Mass. Couple Convicted of Largest Cash Wage Scheme in State History

February 15, 2008

A North Dartmouth, Mass. couple was convicted in federal court of paying out more than $40 million in cash wages through their temporary employment agency in order to evade millions of dollars in tax payments and workers compensation insurance premiums, officials reported.

After a two- and-a-half week trial, a federal jury sitting in Boston convicted Daniel and Aimee McElroy, of North Dartmouth, Mass., of one count of conspiring to defraud the IRS and their workers compensation insurers, three counts of mail fraud, and 14 counts of procuring false payroll tax returns, according to U.S. Attorney Michael J. Sullivan, District of Massachusetts.

From the early-1990’s to June 2001, officials said the couple operated a temporary employment agency based in Taunton and later in Easton, Mass., that did business under the names the Dan Agency, the Daily Agency, Daily A. King Labor, Inc., Pro Temp. Company, PTC and Precission (sic) Temp. Corp.

To avoid paying employment taxes, such as Social Security and Medicare, and to fraudulently reduce the businesses’ insurance premiums for workers compensation insurance, the defendants arranged to pay a large share of the businesses’ payroll in cash. In excess of $43 million in unreported cash was paid out to employees as a result of the scheme, according to prosectuors. This represents the largest under-the-table payroll scheme ever prosecuted in Massachusetts, they said.

Officials said the hidden payroll resulted in a loss of approximately $10 million to the IRS and approximately $7 million to workers compensation insurance companies.

The agencies provided hundreds of laborers to factories and food processing business throughout Eastern Massachusetts, especially in fish processing plants on the New Bedford waterfront, where roughly a third of their employees worked. Like every other employer, the defendants were required to pay payroll (or FICA) taxes on their payroll, and to obtain workers compensation insurance. The amounts a business pays in payroll taxes and workers compensation insurance premiums are based largely on the size of its payroll.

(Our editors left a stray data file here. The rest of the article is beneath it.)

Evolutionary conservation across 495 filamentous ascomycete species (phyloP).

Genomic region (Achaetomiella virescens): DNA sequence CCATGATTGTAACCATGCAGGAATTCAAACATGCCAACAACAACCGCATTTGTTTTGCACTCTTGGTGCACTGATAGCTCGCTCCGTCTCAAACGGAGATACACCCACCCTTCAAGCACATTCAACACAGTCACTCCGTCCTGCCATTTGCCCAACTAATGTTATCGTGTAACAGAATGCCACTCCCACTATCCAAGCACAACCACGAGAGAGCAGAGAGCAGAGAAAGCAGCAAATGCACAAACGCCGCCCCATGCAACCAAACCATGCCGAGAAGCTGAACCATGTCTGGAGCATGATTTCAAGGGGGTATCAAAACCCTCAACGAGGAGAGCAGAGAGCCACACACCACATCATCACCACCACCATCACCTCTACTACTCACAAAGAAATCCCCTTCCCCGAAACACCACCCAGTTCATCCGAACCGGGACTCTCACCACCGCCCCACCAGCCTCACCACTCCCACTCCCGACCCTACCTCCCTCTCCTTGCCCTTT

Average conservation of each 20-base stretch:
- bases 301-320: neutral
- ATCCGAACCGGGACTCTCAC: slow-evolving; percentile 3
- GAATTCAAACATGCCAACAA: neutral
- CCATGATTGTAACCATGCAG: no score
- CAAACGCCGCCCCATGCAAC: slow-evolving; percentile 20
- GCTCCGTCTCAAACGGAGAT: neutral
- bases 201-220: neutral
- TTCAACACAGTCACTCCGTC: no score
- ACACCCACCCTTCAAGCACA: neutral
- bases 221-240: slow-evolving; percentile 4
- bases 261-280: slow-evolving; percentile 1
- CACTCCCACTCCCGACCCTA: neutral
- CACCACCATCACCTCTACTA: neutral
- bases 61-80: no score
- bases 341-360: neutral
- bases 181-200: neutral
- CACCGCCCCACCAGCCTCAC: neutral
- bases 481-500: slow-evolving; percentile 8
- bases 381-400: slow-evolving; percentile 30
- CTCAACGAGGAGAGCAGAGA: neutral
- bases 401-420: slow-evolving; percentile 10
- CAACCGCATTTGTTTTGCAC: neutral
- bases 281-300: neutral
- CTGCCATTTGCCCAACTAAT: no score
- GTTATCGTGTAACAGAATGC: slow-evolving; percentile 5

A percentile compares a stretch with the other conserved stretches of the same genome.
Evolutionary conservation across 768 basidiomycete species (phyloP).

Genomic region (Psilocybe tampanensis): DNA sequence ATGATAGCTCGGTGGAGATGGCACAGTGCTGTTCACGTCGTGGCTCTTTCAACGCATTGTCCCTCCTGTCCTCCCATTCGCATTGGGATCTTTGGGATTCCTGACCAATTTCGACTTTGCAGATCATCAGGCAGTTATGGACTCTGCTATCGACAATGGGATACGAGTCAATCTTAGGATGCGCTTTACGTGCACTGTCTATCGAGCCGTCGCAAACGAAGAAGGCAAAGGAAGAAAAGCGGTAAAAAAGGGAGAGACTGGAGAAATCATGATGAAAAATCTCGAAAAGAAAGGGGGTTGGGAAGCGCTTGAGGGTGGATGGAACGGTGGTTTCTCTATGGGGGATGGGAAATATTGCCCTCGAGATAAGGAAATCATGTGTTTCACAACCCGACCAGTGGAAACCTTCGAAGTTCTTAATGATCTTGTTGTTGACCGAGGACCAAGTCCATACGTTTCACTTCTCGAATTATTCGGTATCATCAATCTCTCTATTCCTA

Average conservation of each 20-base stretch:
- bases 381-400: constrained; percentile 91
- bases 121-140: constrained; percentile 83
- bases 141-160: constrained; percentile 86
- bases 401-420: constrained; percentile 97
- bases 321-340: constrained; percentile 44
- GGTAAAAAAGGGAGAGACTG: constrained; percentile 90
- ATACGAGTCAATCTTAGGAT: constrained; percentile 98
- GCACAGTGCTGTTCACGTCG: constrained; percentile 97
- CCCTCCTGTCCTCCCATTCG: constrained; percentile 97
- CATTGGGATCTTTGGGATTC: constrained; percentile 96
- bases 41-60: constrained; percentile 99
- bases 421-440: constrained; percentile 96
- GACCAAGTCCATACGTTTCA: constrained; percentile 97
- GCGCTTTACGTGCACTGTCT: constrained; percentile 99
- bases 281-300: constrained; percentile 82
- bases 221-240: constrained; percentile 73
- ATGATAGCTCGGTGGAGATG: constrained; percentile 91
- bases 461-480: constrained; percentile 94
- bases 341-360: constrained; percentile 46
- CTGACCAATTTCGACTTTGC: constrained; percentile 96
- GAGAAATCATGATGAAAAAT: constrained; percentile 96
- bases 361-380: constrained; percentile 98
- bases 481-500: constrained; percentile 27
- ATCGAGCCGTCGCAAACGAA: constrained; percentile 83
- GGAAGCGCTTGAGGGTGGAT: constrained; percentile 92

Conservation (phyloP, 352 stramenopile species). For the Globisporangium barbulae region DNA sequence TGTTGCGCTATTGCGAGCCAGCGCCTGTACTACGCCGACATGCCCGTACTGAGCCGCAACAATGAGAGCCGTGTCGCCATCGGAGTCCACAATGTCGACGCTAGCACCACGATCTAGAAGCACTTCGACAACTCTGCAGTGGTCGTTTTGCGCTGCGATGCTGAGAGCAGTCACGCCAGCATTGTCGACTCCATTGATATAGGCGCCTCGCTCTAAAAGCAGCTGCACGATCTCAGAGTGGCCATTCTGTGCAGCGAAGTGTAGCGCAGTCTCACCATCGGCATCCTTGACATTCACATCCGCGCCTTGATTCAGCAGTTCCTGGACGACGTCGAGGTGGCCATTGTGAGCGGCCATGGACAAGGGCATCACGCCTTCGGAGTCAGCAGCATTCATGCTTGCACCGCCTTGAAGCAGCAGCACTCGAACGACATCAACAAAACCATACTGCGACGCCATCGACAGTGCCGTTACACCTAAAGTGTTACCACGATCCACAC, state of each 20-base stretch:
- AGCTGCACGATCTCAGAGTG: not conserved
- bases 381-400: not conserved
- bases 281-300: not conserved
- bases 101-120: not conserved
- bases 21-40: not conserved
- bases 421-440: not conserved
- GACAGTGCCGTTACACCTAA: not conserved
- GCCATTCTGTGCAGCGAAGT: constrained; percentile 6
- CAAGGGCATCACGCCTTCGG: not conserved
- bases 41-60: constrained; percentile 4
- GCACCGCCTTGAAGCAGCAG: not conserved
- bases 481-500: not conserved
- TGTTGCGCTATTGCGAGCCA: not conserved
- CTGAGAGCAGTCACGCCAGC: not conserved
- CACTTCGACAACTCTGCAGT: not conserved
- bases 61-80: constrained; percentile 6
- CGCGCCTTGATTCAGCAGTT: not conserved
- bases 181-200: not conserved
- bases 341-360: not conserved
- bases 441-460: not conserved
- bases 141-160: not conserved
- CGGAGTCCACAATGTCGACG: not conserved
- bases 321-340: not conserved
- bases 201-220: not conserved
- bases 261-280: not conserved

The defendants were subject to a court order issued by Judge Rya Zobel in 1994 that forbade them and their agency from paying cash to their employees, according to officials. The judgment was a result of a civil action brought by the United States Department of Labor.

Sullivan’s office said that Judge Zobel’s order prompted the defendants to take additional measures to conceal their payroll. Most of all, officials said the couple established a straw corporation called ProTemp Co. through which they funneled most of their cash payroll. Later, they opened another straw corporation called Precission (sic) Temp, Co. for the same purpose, according to the charges.

Although nominally separate, Daily A. King, ProTemp and Precission Temp were run as a single business. To disguise their ownership and control of the ProTemp and Precission Temp, prosecutors said the defendants installed two of their employees, Dich Trieu and Xieu Van Son, as the nominal presidents of the two companies.

Trieu and Van Son testified that they exercised no control over the companies. The defendants were also accused of veiling their control of the two companies by directing their in-house accountant, Charles Wallace, to file false tax returns in the names of the three businesses that omitted the company’s cash payroll. To mislead their insurance auditors, Wallace, at the defendant’s direction, fabricated payroll records that reflected a smaller payroll than reported in the false tax returns filed, according to officials.

Sentencing is scheduled for May 21, 2008. The McElroys face maximum penalties that together exceed one hundred months in prison, and restitution to the IRS and the insurance companies they defrauded.

The case was investigated by the U.S. Internal Revenue Service, Criminal Investigation -Boston Field Office and the Federal Bureau of Investigation, New England Field Division, with assistance from the Insurance Fraud Bureau of Massachusetts. It was tried by Assistant U.S. Attorneys Jonathan F. Mitchell and Sarah E. Walters of Sullivan’s Economic Crimes Unit.

Source: United States Attorney Michael J. Sullivan, District of Massachusetts, Dept of Justice.

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